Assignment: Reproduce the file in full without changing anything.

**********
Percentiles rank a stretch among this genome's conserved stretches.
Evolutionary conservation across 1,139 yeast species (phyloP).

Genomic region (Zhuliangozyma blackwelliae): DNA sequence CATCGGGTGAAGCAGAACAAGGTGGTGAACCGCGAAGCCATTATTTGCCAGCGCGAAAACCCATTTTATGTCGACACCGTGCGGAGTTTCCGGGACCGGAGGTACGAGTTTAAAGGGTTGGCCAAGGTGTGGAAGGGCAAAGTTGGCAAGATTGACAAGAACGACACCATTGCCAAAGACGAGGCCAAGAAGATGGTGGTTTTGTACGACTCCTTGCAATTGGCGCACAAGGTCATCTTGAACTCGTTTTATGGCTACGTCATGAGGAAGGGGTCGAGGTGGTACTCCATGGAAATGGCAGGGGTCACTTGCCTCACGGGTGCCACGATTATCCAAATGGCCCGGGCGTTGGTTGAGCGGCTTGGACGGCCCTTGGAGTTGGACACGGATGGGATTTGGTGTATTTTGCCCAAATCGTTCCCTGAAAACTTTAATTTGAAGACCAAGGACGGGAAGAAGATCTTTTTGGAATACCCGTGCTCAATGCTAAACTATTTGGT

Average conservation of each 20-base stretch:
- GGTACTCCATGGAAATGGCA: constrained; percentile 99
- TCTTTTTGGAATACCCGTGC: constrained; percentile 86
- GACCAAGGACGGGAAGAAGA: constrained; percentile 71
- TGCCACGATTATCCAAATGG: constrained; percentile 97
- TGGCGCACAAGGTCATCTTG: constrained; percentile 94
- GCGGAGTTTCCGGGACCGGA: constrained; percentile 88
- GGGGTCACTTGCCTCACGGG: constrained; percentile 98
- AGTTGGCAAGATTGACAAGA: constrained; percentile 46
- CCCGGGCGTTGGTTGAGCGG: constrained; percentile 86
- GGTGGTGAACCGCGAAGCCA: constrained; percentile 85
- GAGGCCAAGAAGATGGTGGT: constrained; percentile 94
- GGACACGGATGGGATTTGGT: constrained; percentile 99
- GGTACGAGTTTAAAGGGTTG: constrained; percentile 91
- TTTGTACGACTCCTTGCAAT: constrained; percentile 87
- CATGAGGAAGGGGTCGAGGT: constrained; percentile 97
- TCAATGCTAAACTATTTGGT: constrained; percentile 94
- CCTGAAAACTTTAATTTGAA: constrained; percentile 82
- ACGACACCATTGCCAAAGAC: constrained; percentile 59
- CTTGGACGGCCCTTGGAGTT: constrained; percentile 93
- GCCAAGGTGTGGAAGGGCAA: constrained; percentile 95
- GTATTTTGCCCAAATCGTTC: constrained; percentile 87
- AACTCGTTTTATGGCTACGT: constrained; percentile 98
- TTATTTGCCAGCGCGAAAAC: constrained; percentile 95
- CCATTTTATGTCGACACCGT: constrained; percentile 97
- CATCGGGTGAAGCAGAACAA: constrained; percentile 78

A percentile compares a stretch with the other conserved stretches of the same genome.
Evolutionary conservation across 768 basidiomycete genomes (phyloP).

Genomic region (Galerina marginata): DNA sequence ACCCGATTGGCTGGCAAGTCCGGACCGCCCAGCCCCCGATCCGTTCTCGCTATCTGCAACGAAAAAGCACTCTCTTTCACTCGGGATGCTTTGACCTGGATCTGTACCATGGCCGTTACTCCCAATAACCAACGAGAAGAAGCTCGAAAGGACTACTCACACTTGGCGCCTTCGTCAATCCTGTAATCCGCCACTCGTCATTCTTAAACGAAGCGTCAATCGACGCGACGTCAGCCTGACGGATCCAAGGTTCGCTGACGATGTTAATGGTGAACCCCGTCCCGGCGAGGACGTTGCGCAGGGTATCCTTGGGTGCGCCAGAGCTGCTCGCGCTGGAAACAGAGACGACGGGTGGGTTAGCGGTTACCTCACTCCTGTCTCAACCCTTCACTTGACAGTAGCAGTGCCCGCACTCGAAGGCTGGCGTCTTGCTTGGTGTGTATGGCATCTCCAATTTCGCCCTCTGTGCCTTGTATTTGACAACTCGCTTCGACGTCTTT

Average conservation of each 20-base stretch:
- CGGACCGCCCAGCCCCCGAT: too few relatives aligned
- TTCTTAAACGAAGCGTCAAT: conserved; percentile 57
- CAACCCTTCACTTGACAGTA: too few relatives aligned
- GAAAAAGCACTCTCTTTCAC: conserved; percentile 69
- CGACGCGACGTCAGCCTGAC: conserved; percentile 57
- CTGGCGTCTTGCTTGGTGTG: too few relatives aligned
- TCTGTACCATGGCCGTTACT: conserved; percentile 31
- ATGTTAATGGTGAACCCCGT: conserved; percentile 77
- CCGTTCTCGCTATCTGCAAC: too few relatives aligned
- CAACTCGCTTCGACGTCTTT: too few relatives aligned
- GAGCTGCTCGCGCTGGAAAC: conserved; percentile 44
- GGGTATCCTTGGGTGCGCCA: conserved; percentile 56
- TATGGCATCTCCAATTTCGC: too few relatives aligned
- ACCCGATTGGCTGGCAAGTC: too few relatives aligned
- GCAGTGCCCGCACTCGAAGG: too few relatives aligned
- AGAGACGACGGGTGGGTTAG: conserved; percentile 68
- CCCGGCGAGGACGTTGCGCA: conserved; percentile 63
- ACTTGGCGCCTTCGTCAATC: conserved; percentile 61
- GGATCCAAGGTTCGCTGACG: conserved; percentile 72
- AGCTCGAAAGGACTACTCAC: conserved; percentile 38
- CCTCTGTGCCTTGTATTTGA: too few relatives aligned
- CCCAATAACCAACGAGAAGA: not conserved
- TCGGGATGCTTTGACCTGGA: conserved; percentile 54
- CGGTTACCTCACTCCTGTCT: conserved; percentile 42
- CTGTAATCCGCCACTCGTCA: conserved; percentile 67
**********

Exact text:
Percentiles rank a stretch among this genome's conserved stretches.
Evolutionary conservation across 1,139 yeast species (phyloP).

Genomic region (Zhuliangozyma blackwelliae): DNA sequence CATCGGGTGAAGCAGAACAAGGTGGTGAACCGCGAAGCCATTATTTGCCAGCGCGAAAACCCATTTTATGTCGACACCGTGCGGAGTTTCCGGGACCGGAGGTACGAGTTTAAAGGGTTGGCCAAGGTGTGGAAGGGCAAAGTTGGCAAGATTGACAAGAACGACACCATTGCCAAAGACGAGGCCAAGAAGATGGTGGTTTTGTACGACTCCTTGCAATTGGCGCACAAGGTCATCTTGAACTCGTTTTATGGCTACGTCATGAGGAAGGGGTCGAGGTGGTACTCCATGGAAATGGCAGGGGTCACTTGCCTCACGGGTGCCACGATTATCCAAATGGCCCGGGCGTTGGTTGAGCGGCTTGGACGGCCCTTGGAGTTGGACACGGATGGGATTTGGTGTATTTTGCCCAAATCGTTCCCTGAAAACTTTAATTTGAAGACCAAGGACGGGAAGAAGATCTTTTTGGAATACCCGTGCTCAATGCTAAACTATTTGGT

Average conservation of each 20-base stretch:
- GGTACTCCATGGAAATGGCA: constrained; percentile 99
- TCTTTTTGGAATACCCGTGC: constrained; percentile 86
- GACCAAGGACGGGAAGAAGA: constrained; percentile 71
- TGCCACGATTATCCAAATGG: constrained; percentile 97
- TGGCGCACAAGGTCATCTTG: constrained; percentile 94
- GCGGAGTTTCCGGGACCGGA: constrained; percentile 88
- GGGGTCACTTGCCTCACGGG: constrained; percentile 98
- AGTTGGCAAGATTGACAAGA: constrained; percentile 46
- CCCGGGCGTTGGTTGAGCGG: constrained; percentile 86
- GGTGGTGAACCGCGAAGCCA: constrained; percentile 85
- GAGGCCAAGAAGATGGTGGT: constrained; percentile 94
- GGACACGGATGGGATTTGGT: constrained; percentile 99
- GGTACGAGTTTAAAGGGTTG: constrained; percentile 91
- TTTGTACGACTCCTTGCAAT: constrained; percentile 87
- CATGAGGAAGGGGTCGAGGT: constrained; percentile 97
- TCAATGCTAAACTATTTGGT: constrained; percentile 94
- CCTGAAAACTTTAATTTGAA: constrained; percentile 82
- ACGACACCATTGCCAAAGAC: constrained; percentile 59
- CTTGGACGGCCCTTGGAGTT: constrained; percentile 93
- GCCAAGGTGTGGAAGGGCAA: constrained; percentile 95
- GTATTTTGCCCAAATCGTTC: constrained; percentile 87
- AACTCGTTTTATGGCTACGT: constrained; percentile 98
- TTATTTGCCAGCGCGAAAAC: constrained; percentile 95
- CCATTTTATGTCGACACCGT: constrained; percentile 97
- CATCGGGTGAAGCAGAACAA: constrained; percentile 78

A percentile compares a stretch with the other conserved stretches of the same genome.
Evolutionary conservation across 768 basidiomycete genomes (phyloP).

Genomic region (Galerina marginata): DNA sequence ACCCGATTGGCTGGCAAGTCCGGACCGCCCAGCCCCCGATCCGTTCTCGCTATCTGCAACGAAAAAGCACTCTCTTTCACTCGGGATGCTTTGACCTGGATCTGTACCATGGCCGTTACTCCCAATAACCAACGAGAAGAAGCTCGAAAGGACTACTCACACTTGGCGCCTTCGTCAATCCTGTAATCCGCCACTCGTCATTCTTAAACGAAGCGTCAATCGACGCGACGTCAGCCTGACGGATCCAAGGTTCGCTGACGATGTTAATGGTGAACCCCGTCCCGGCGAGGACGTTGCGCAGGGTATCCTTGGGTGCGCCAGAGCTGCTCGCGCTGGAAACAGAGACGACGGGTGGGTTAGCGGTTACCTCACTCCTGTCTCAACCCTTCACTTGACAGTAGCAGTGCCCGCACTCGAAGGCTGGCGTCTTGCTTGGTGTGTATGGCATCTCCAATTTCGCCCTCTGTGCCTTGTATTTGACAACTCGCTTCGACGTCTTT

Average conservation of each 20-base stretch:
- CGGACCGCCCAGCCCCCGAT: too few relatives aligned
- TTCTTAAACGAAGCGTCAAT: conserved; percentile 57
- CAACCCTTCACTTGACAGTA: too few relatives aligned
- GAAAAAGCACTCTCTTTCAC: conserved; percentile 69
- CGACGCGACGTCAGCCTGAC: conserved; percentile 57
- CTGGCGTCTTGCTTGGTGTG: too few relatives aligned
- TCTGTACCATGGCCGTTACT: conserved; percentile 31
- ATGTTAATGGTGAACCCCGT: conserved; percentile 77
- CCGTTCTCGCTATCTGCAAC: too few relatives aligned
- CAACTCGCTTCGACGTCTTT: too few relatives aligned
- GAGCTGCTCGCGCTGGAAAC: conserved; percentile 44
- GGGTATCCTTGGGTGCGCCA: conserved; percentile 56
- TATGGCATCTCCAATTTCGC: too few relatives aligned
- ACCCGATTGGCTGGCAAGTC: too few relatives aligned
- GCAGTGCCCGCACTCGAAGG: too few relatives aligned
- AGAGACGACGGGTGGGTTAG: conserved; percentile 68
- CCCGGCGAGGACGTTGCGCA: conserved; percentile 63
- ACTTGGCGCCTTCGTCAATC: conserved; percentile 61
- GGATCCAAGGTTCGCTGACG: conserved; percentile 72
- AGCTCGAAAGGACTACTCAC: conserved; percentile 38
- CCTCTGTGCCTTGTATTTGA: too few relatives aligned
- CCCAATAACCAACGAGAAGA: not conserved
- TCGGGATGCTTTGACCTGGA: conserved; percentile 54
- CGGTTACCTCACTCCTGTCT: conserved; percentile 42
- CTGTAATCCGCCACTCGTCA: conserved; percentile 67